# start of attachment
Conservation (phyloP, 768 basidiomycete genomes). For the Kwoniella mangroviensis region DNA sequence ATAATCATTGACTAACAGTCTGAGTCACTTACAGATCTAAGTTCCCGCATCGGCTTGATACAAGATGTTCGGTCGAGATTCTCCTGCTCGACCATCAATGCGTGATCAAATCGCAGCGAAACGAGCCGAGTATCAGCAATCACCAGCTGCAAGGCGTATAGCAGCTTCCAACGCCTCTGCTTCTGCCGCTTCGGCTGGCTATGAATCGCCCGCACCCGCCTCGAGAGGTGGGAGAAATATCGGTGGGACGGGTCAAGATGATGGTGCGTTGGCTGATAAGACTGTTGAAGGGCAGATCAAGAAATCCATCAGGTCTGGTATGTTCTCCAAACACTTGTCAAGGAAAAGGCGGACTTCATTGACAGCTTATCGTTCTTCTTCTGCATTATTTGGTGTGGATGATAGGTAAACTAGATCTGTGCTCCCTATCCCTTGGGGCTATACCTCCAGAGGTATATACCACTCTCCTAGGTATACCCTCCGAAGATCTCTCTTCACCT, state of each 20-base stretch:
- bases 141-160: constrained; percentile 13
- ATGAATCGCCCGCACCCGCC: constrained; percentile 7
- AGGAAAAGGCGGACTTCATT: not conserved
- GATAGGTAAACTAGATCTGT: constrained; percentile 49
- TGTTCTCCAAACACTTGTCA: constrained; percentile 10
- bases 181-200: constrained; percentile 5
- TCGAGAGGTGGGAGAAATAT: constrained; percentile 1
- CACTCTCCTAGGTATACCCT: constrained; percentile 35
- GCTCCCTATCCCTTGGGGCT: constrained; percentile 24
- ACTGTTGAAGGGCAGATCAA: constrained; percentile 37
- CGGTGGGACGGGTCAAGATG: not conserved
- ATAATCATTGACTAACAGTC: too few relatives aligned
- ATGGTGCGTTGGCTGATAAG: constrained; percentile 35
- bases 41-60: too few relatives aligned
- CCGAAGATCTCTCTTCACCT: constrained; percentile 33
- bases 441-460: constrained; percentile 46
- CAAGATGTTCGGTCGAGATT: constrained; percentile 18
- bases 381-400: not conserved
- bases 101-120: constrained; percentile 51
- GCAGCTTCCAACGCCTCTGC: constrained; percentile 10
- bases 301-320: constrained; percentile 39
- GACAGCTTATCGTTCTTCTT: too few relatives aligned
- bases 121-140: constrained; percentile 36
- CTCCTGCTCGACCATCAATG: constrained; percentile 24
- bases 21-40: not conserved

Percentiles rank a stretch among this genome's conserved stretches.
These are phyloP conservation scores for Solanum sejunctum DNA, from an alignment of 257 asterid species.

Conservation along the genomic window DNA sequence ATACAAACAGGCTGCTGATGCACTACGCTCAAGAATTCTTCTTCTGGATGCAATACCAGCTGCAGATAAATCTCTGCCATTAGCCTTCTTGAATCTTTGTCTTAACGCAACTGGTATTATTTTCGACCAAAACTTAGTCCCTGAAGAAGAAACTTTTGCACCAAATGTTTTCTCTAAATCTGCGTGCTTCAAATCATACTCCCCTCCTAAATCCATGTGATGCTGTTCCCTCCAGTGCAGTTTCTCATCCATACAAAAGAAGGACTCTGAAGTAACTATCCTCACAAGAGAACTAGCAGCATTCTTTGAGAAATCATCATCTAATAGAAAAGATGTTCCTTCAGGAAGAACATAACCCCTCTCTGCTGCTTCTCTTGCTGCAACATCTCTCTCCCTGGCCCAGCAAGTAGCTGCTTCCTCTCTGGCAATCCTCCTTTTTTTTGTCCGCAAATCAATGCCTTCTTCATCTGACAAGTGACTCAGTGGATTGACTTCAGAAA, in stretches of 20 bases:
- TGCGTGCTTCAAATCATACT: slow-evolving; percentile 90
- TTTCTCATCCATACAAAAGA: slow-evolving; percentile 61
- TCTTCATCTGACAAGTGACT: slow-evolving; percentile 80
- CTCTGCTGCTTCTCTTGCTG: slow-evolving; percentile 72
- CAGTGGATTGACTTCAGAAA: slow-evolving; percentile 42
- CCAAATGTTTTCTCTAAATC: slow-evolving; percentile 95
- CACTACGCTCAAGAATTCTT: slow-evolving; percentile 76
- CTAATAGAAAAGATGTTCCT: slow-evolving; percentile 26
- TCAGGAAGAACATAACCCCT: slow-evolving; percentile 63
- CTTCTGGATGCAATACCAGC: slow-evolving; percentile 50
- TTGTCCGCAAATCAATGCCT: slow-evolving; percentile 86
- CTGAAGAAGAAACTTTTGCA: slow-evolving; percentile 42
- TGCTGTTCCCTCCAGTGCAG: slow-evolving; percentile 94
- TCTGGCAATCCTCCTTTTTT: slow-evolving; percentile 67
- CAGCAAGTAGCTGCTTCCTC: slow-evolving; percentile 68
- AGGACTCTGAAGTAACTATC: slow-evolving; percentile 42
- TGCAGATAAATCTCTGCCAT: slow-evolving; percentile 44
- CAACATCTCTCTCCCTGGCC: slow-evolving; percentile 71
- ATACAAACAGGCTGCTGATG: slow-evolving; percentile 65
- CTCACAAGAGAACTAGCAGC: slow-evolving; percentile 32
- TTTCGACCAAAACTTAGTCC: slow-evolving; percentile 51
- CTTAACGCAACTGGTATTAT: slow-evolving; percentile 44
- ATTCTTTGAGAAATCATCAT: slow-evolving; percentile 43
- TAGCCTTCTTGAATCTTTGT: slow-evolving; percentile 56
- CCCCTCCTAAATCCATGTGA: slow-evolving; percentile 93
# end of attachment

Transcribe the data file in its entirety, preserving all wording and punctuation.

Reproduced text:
Conservation (phyloP, 768 basidiomycete genomes). For the Kwoniella mangroviensis region DNA sequence ATAATCATTGACTAACAGTCTGAGTCACTTACAGATCTAAGTTCCCGCATCGGCTTGATACAAGATGTTCGGTCGAGATTCTCCTGCTCGACCATCAATGCGTGATCAAATCGCAGCGAAACGAGCCGAGTATCAGCAATCACCAGCTGCAAGGCGTATAGCAGCTTCCAACGCCTCTGCTTCTGCCGCTTCGGCTGGCTATGAATCGCCCGCACCCGCCTCGAGAGGTGGGAGAAATATCGGTGGGACGGGTCAAGATGATGGTGCGTTGGCTGATAAGACTGTTGAAGGGCAGATCAAGAAATCCATCAGGTCTGGTATGTTCTCCAAACACTTGTCAAGGAAAAGGCGGACTTCATTGACAGCTTATCGTTCTTCTTCTGCATTATTTGGTGTGGATGATAGGTAAACTAGATCTGTGCTCCCTATCCCTTGGGGCTATACCTCCAGAGGTATATACCACTCTCCTAGGTATACCCTCCGAAGATCTCTCTTCACCT, state of each 20-base stretch:
- bases 141-160: constrained; percentile 13
- ATGAATCGCCCGCACCCGCC: constrained; percentile 7
- AGGAAAAGGCGGACTTCATT: not conserved
- GATAGGTAAACTAGATCTGT: constrained; percentile 49
- TGTTCTCCAAACACTTGTCA: constrained; percentile 10
- bases 181-200: constrained; percentile 5
- TCGAGAGGTGGGAGAAATAT: constrained; percentile 1
- CACTCTCCTAGGTATACCCT: constrained; percentile 35
- GCTCCCTATCCCTTGGGGCT: constrained; percentile 24
- ACTGTTGAAGGGCAGATCAA: constrained; percentile 37
- CGGTGGGACGGGTCAAGATG: not conserved
- ATAATCATTGACTAACAGTC: too few relatives aligned
- ATGGTGCGTTGGCTGATAAG: constrained; percentile 35
- bases 41-60: too few relatives aligned
- CCGAAGATCTCTCTTCACCT: constrained; percentile 33
- bases 441-460: constrained; percentile 46
- CAAGATGTTCGGTCGAGATT: constrained; percentile 18
- bases 381-400: not conserved
- bases 101-120: constrained; percentile 51
- GCAGCTTCCAACGCCTCTGC: constrained; percentile 10
- bases 301-320: constrained; percentile 39
- GACAGCTTATCGTTCTTCTT: too few relatives aligned
- bases 121-140: constrained; percentile 36
- CTCCTGCTCGACCATCAATG: constrained; percentile 24
- bases 21-40: not conserved

Percentiles rank a stretch among this genome's conserved stretches.
These are phyloP conservation scores for Solanum sejunctum DNA, from an alignment of 257 asterid species.

Conservation along the genomic window DNA sequence ATACAAACAGGCTGCTGATGCACTACGCTCAAGAATTCTTCTTCTGGATGCAATACCAGCTGCAGATAAATCTCTGCCATTAGCCTTCTTGAATCTTTGTCTTAACGCAACTGGTATTATTTTCGACCAAAACTTAGTCCCTGAAGAAGAAACTTTTGCACCAAATGTTTTCTCTAAATCTGCGTGCTTCAAATCATACTCCCCTCCTAAATCCATGTGATGCTGTTCCCTCCAGTGCAGTTTCTCATCCATACAAAAGAAGGACTCTGAAGTAACTATCCTCACAAGAGAACTAGCAGCATTCTTTGAGAAATCATCATCTAATAGAAAAGATGTTCCTTCAGGAAGAACATAACCCCTCTCTGCTGCTTCTCTTGCTGCAACATCTCTCTCCCTGGCCCAGCAAGTAGCTGCTTCCTCTCTGGCAATCCTCCTTTTTTTTGTCCGCAAATCAATGCCTTCTTCATCTGACAAGTGACTCAGTGGATTGACTTCAGAAA, in stretches of 20 bases:
- TGCGTGCTTCAAATCATACT: slow-evolving; percentile 90
- TTTCTCATCCATACAAAAGA: slow-evolving; percentile 61
- TCTTCATCTGACAAGTGACT: slow-evolving; percentile 80
- CTCTGCTGCTTCTCTTGCTG: slow-evolving; percentile 72
- CAGTGGATTGACTTCAGAAA: slow-evolving; percentile 42
- CCAAATGTTTTCTCTAAATC: slow-evolving; percentile 95
- CACTACGCTCAAGAATTCTT: slow-evolving; percentile 76
- CTAATAGAAAAGATGTTCCT: slow-evolving; percentile 26
- TCAGGAAGAACATAACCCCT: slow-evolving; percentile 63
- CTTCTGGATGCAATACCAGC: slow-evolving; percentile 50
- TTGTCCGCAAATCAATGCCT: slow-evolving; percentile 86
- CTGAAGAAGAAACTTTTGCA: slow-evolving; percentile 42
- TGCTGTTCCCTCCAGTGCAG: slow-evolving; percentile 94
- TCTGGCAATCCTCCTTTTTT: slow-evolving; percentile 67
- CAGCAAGTAGCTGCTTCCTC: slow-evolving; percentile 68
- AGGACTCTGAAGTAACTATC: slow-evolving; percentile 42
- TGCAGATAAATCTCTGCCAT: slow-evolving; percentile 44
- CAACATCTCTCTCCCTGGCC: slow-evolving; percentile 71
- ATACAAACAGGCTGCTGATG: slow-evolving; percentile 65
- CTCACAAGAGAACTAGCAGC: slow-evolving; percentile 32
- TTTCGACCAAAACTTAGTCC: slow-evolving; percentile 51
- CTTAACGCAACTGGTATTAT: slow-evolving; percentile 44
- ATTCTTTGAGAAATCATCAT: slow-evolving; percentile 43
- TAGCCTTCTTGAATCTTTGT: slow-evolving; percentile 56
- CCCCTCCTAAATCCATGTGA: slow-evolving; percentile 93